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How to write radio comedy

If you want to write comedy, radio is the perfect place to start. That was one of the themes that came across clearly at the London Comedy Writers Festival 2011, and the session dedicated to writing comedy for radio was packed.

On the panel were Tilusha Ghelani, producer for BBC radio comedy, who works on Just a Minute and Newsjack among other shows; James Kettle, who writes for The Now Show; James Carey, who wrote for Think the Unthinkable, sketch show Concrete Cow and Another Case of Milton Jones; and Max Dickins, an Absolute Radio DJ, writer and stand-up performer.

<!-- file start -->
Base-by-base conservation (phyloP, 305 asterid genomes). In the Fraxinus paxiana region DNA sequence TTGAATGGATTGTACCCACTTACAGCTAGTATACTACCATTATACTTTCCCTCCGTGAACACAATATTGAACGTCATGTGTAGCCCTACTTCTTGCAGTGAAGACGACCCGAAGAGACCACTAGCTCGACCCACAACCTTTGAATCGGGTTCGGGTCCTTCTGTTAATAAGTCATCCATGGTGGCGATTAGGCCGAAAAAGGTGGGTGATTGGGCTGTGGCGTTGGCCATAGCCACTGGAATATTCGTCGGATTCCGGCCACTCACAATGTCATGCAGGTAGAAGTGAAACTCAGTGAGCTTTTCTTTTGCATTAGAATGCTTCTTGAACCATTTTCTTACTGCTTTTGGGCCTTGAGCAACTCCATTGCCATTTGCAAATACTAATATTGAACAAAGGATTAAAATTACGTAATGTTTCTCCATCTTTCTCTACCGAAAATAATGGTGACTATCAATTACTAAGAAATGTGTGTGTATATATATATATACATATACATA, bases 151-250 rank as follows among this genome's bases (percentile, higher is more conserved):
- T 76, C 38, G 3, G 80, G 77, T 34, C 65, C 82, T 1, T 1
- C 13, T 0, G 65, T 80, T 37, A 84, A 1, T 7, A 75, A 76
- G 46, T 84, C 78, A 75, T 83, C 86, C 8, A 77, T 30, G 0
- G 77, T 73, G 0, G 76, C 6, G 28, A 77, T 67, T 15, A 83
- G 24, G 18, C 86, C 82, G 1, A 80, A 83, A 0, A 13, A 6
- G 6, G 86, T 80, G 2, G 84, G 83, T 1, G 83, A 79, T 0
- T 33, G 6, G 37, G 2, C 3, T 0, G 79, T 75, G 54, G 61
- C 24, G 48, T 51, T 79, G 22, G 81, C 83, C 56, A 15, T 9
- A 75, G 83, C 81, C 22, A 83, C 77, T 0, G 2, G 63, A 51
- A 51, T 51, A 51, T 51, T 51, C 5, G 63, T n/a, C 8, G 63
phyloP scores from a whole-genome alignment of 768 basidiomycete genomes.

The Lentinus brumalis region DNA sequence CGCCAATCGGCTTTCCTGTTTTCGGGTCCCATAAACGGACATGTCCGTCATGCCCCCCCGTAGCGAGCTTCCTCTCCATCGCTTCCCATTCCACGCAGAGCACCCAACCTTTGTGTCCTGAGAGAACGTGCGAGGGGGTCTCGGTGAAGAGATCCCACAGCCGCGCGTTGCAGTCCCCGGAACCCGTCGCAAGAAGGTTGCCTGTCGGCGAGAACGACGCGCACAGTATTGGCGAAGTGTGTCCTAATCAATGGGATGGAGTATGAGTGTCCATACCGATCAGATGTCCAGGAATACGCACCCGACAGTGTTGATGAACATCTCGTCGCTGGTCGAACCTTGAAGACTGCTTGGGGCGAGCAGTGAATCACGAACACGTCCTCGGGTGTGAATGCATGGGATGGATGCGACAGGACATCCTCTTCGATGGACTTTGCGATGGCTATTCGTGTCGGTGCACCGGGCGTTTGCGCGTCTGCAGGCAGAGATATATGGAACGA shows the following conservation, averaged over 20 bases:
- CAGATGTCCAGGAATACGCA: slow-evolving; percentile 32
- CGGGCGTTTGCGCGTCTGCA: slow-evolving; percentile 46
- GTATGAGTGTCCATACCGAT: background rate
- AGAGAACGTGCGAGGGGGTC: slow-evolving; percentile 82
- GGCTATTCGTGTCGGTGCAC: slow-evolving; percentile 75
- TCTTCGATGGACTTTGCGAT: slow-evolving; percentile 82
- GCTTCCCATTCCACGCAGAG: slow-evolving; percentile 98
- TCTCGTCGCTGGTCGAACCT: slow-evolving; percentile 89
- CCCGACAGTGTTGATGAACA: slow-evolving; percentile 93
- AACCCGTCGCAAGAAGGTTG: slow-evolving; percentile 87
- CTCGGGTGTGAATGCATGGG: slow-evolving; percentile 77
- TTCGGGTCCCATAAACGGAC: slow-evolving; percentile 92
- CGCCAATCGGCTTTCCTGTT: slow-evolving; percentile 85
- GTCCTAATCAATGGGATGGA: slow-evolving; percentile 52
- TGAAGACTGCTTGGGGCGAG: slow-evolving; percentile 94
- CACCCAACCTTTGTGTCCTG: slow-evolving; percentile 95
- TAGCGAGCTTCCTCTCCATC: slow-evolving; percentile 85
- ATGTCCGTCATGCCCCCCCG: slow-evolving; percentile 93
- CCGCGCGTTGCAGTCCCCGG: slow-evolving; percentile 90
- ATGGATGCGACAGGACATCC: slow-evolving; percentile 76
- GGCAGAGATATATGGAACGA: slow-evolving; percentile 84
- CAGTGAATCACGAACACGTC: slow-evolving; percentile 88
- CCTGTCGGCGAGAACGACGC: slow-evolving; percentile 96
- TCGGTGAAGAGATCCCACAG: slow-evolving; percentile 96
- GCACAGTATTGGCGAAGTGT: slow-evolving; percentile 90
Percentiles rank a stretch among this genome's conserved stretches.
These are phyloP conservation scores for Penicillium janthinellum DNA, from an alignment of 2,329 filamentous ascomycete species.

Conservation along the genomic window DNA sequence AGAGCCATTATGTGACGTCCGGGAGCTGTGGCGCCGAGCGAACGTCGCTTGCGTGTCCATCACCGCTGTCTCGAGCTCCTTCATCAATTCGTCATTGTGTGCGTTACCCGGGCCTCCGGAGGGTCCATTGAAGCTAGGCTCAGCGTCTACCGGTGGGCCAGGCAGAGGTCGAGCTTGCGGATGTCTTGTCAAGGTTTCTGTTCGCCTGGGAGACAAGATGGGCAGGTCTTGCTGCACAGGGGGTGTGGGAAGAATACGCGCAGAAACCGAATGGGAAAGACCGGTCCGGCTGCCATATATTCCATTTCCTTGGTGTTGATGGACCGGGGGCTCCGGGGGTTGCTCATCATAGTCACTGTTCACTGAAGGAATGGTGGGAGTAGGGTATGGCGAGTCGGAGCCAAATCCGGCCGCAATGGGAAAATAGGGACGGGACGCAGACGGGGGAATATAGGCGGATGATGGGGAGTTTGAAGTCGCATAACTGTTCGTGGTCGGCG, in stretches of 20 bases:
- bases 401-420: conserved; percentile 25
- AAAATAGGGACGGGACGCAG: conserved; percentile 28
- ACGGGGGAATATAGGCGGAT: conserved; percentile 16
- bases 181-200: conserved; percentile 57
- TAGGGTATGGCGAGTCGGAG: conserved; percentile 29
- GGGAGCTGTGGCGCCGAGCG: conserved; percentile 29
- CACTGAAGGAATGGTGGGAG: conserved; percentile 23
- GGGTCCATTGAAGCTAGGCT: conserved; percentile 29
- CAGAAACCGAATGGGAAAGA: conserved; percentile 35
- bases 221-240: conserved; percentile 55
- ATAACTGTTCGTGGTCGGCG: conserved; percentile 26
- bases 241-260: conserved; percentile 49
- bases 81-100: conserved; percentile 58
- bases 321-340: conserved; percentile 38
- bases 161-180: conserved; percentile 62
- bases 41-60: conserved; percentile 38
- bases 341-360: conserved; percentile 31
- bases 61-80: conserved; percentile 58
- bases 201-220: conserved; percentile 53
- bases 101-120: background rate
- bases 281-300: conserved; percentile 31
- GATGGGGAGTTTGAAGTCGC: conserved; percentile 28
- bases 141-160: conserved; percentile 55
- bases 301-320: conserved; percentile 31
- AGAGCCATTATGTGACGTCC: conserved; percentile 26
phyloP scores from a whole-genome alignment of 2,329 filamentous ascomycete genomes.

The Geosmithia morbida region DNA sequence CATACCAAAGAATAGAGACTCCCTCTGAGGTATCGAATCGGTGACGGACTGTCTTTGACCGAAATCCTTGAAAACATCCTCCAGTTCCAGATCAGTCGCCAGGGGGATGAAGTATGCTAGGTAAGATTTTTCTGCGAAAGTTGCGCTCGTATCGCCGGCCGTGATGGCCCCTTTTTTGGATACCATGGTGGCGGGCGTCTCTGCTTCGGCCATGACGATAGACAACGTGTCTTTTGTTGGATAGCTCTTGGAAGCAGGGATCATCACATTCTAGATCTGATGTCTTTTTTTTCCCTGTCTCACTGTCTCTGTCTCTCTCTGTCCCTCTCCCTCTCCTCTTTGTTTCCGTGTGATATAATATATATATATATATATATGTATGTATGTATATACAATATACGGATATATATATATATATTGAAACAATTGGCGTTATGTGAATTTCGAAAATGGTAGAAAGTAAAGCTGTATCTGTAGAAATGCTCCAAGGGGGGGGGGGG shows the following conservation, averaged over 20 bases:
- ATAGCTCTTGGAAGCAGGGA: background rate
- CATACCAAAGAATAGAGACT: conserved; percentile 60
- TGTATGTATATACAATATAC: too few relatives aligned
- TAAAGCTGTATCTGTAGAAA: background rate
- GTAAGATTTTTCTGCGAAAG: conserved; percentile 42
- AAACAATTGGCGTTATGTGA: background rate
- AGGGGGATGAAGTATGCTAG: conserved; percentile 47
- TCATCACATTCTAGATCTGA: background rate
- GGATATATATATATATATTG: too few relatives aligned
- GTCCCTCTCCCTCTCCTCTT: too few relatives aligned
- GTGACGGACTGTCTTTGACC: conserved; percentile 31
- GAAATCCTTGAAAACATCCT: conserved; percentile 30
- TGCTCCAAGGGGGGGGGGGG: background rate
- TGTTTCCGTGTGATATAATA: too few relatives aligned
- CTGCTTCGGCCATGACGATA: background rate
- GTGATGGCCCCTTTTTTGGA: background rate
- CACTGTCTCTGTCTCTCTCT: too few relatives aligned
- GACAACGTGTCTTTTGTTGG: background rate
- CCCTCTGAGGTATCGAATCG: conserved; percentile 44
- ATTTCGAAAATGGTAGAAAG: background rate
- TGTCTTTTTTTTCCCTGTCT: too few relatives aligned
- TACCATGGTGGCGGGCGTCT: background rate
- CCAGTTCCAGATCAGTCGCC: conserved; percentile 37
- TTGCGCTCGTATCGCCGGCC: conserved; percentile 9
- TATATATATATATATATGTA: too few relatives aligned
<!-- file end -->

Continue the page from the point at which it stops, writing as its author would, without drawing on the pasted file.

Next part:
Collage of my pass, handbook and agenda from London Comedy Writers Festival 2011

My pass, handbook and agenda from the London Comedy Writers Festival 2011

"Writing for radio is brilliant," said Kettle. "The money's not great, but it's not awful. Some think of it as the nursery slopes before doing scary stuff, but think of radio as an end in itself. It's a writer's medium. It's intimate, more like a novel than TV. You can get inside people's heads, go anywhere and do anything." He noted that many of the cultural masterpieces of our time are radio series such as the Hitchhikers Guide to the Galaxy, the Goon Show or On the Hour. Some of the best radio programmes (such as Old Harry's Game and Hitchhikers) could only work on radio. Radio audiences tend to be smart and well-informed, like writers, he said, and "it's nice to write for people like you".